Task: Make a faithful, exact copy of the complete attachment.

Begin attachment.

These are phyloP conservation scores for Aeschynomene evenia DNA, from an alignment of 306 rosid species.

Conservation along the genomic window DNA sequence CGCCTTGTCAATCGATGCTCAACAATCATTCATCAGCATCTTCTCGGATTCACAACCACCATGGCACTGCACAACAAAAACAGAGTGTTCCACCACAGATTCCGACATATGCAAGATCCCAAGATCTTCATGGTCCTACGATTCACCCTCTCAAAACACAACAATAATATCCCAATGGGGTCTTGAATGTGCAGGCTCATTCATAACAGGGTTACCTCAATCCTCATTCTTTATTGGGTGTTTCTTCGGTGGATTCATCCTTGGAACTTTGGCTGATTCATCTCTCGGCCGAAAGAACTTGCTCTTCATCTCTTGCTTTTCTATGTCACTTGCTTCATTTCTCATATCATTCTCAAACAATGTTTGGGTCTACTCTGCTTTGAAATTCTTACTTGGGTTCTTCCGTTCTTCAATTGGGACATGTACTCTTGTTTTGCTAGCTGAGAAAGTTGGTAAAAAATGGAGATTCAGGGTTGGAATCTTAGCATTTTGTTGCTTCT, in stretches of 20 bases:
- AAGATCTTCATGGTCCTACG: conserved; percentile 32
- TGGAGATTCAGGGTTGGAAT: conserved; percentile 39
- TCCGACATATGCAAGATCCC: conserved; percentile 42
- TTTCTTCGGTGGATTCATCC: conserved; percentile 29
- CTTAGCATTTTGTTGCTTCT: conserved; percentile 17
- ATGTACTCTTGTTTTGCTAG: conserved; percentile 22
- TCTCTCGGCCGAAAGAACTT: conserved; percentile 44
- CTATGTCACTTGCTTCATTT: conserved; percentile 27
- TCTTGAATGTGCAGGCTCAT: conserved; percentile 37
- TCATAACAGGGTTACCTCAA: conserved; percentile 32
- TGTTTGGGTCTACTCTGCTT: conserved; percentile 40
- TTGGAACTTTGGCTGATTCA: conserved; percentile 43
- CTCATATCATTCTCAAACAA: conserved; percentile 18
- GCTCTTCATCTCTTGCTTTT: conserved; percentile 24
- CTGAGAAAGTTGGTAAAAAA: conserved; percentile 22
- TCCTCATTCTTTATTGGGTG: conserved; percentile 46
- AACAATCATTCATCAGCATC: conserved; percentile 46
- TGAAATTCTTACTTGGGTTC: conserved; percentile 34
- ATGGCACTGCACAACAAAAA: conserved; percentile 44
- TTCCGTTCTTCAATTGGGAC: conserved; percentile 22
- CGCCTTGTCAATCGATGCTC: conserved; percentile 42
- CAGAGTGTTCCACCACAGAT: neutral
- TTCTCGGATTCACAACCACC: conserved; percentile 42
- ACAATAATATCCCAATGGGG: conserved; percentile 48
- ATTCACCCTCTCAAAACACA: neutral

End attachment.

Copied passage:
These are phyloP conservation scores for Aeschynomene evenia DNA, from an alignment of 306 rosid species.

Conservation along the genomic window DNA sequence CGCCTTGTCAATCGATGCTCAACAATCATTCATCAGCATCTTCTCGGATTCACAACCACCATGGCACTGCACAACAAAAACAGAGTGTTCCACCACAGATTCCGACATATGCAAGATCCCAAGATCTTCATGGTCCTACGATTCACCCTCTCAAAACACAACAATAATATCCCAATGGGGTCTTGAATGTGCAGGCTCATTCATAACAGGGTTACCTCAATCCTCATTCTTTATTGGGTGTTTCTTCGGTGGATTCATCCTTGGAACTTTGGCTGATTCATCTCTCGGCCGAAAGAACTTGCTCTTCATCTCTTGCTTTTCTATGTCACTTGCTTCATTTCTCATATCATTCTCAAACAATGTTTGGGTCTACTCTGCTTTGAAATTCTTACTTGGGTTCTTCCGTTCTTCAATTGGGACATGTACTCTTGTTTTGCTAGCTGAGAAAGTTGGTAAAAAATGGAGATTCAGGGTTGGAATCTTAGCATTTTGTTGCTTCT, in stretches of 20 bases:
- AAGATCTTCATGGTCCTACG: conserved; percentile 32
- TGGAGATTCAGGGTTGGAAT: conserved; percentile 39
- TCCGACATATGCAAGATCCC: conserved; percentile 42
- TTTCTTCGGTGGATTCATCC: conserved; percentile 29
- CTTAGCATTTTGTTGCTTCT: conserved; percentile 17
- ATGTACTCTTGTTTTGCTAG: conserved; percentile 22
- TCTCTCGGCCGAAAGAACTT: conserved; percentile 44
- CTATGTCACTTGCTTCATTT: conserved; percentile 27
- TCTTGAATGTGCAGGCTCAT: conserved; percentile 37
- TCATAACAGGGTTACCTCAA: conserved; percentile 32
- TGTTTGGGTCTACTCTGCTT: conserved; percentile 40
- TTGGAACTTTGGCTGATTCA: conserved; percentile 43
- CTCATATCATTCTCAAACAA: conserved; percentile 18
- GCTCTTCATCTCTTGCTTTT: conserved; percentile 24
- CTGAGAAAGTTGGTAAAAAA: conserved; percentile 22
- TCCTCATTCTTTATTGGGTG: conserved; percentile 46
- AACAATCATTCATCAGCATC: conserved; percentile 46
- TGAAATTCTTACTTGGGTTC: conserved; percentile 34
- ATGGCACTGCACAACAAAAA: conserved; percentile 44
- TTCCGTTCTTCAATTGGGAC: conserved; percentile 22
- CGCCTTGTCAATCGATGCTC: conserved; percentile 42
- CAGAGTGTTCCACCACAGAT: neutral
- TTCTCGGATTCACAACCACC: conserved; percentile 42
- ACAATAATATCCCAATGGGG: conserved; percentile 48
- ATTCACCCTCTCAAAACACA: neutral